1. Quality, not quantity
In the proposal dating back to June 2017, countering shrinkage is one of the main arguments for University of Groningen Yantai (UGY). Dutch people are ageing, which will eventually lead to fewer new students, and a loss of income for the RUG. A branch in China would change this trend, the proposal argued.
In the new proposal, this argument can no longer be found. ‘[We’ve noticed] that this argument can lead to the impression that the RUG is only concerned with quantity, when the opposite is true: the project’s most important objective is to improve the quality of education’, the Board of Directors writes.
In Yantai 2.0, improving educational quality is the explicit main goal in the project. ‘Any and all other reasons this chapter addresses are secondary to this main goal.’ Also new is a chapter that explains how UGY would improve education
In the old plan, the finances looked something like this: UGY will be financially independent from the RUG, there is no financial risk to Groningen, and the RUG promises to not use any public resources for Yantai.
A majority of the University Council members felt this argument was too vague to convince them to vote in favour of the project. In the new proposal, the budget has been explained much more specifically.
There are extra funds available for student and staff travel between UGY and the RUG. And the budget has grown: the provincial government in China has pledged extra money.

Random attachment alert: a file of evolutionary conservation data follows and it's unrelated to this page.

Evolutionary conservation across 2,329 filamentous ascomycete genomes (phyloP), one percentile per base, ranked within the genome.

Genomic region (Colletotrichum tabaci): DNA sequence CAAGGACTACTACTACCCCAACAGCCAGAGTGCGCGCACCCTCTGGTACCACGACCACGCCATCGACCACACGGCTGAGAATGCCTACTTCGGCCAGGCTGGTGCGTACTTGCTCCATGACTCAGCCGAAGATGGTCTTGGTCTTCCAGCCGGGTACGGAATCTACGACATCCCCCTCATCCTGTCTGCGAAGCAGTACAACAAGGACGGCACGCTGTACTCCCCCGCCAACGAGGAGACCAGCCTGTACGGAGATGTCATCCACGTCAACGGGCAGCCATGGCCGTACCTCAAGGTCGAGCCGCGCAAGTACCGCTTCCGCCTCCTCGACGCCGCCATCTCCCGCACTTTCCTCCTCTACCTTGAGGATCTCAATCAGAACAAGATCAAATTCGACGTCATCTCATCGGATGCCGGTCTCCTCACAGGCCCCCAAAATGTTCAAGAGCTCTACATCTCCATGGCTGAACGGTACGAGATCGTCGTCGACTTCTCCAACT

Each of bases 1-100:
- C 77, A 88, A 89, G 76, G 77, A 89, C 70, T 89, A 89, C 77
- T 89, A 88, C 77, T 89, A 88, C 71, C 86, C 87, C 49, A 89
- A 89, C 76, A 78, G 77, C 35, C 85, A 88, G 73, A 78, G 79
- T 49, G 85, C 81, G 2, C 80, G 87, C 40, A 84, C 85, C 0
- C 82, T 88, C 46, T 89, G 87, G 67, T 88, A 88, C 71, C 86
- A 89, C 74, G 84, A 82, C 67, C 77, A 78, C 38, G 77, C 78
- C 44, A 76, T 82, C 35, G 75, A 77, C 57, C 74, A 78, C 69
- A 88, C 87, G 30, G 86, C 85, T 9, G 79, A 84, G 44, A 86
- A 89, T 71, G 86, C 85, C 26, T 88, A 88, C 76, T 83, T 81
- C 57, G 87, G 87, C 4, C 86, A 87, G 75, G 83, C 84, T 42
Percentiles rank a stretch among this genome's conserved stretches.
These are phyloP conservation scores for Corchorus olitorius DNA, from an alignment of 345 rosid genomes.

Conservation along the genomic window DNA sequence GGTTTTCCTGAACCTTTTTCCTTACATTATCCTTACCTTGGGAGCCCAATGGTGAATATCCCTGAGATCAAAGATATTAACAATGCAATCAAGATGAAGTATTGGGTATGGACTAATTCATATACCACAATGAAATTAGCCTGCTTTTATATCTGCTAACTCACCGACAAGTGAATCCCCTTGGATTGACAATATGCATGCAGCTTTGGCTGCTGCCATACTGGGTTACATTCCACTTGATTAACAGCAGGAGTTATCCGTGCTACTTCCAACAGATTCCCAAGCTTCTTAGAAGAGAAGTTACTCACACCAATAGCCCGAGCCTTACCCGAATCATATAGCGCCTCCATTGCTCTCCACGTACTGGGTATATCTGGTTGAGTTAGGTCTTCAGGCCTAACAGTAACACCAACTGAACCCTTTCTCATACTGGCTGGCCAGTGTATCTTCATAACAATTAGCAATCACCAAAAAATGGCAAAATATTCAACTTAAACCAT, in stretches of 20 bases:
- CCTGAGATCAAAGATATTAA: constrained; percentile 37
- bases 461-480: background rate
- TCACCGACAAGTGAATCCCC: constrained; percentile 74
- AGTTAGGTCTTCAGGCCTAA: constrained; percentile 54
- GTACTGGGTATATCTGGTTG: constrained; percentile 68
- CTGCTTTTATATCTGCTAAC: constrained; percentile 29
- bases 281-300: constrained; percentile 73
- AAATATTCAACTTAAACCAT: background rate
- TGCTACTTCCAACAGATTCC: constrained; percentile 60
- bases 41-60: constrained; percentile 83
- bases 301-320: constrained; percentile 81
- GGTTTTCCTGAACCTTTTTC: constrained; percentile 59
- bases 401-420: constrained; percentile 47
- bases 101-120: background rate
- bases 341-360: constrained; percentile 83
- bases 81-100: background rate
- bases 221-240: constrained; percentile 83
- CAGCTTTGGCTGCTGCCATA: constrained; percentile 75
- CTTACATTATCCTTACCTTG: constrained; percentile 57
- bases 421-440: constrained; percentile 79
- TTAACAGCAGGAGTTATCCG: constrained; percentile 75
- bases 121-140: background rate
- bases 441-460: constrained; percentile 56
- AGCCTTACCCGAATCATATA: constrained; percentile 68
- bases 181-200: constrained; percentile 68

3. The F word
Academic freedom. Being able to say what you want, doing research, and reaching without government interference. At Dutch universities, all of this is a given, but not so in China. Enough reason for Calimero, DAG, and the Personnel faction to question how wise it was to establish a RUG campus in the country.
The June proposal only briefly mentioned which regulatory guarantees are in place to protect academic freedom at UGY. The new proposal addresses this issue more concretely.
There is a long list of things the RUG will do itself. A small selection: there will be a direct internet connection between Europe and Yantai, which would be more secure than a Virtual Private Network (VPN); there will be system in place to guarantee scientific integrity, modelled on the RUG’s own system; and a quality care system will monitor how academic freedom works in reality. The board also has a procedure in place in case the academic freedom is violated.
The Board of Directors would love to see UGY as a research university with approximately ten thousand students. Wonderful ambitions, but they come with a risk. What if the whole thing fails?
To this end, the new proposal is a little more modest. The plan now consists of two phases. In the first phase, the RUG will create fourteen programmes for approximately four thousand students. Should the campus be a success, it’s time for phase two: thirty programmes for ten thousand students.
Another new thing in Yantai 2.0: an exit strategy. Here, the board describes what should happen if the RUG decides to pull out of China after all, and what the consequences would be.
That is the main question. Persons in the University Council who had their doubts have at the very least been provided with more information on things they felt were poorly substantiated. Whether they will consent to this plan, is something they’ll decide sometime in the next few weeks.
The University Council will discuss the new proposal on 23 November. The vote will probably take place in December, or even as late as January.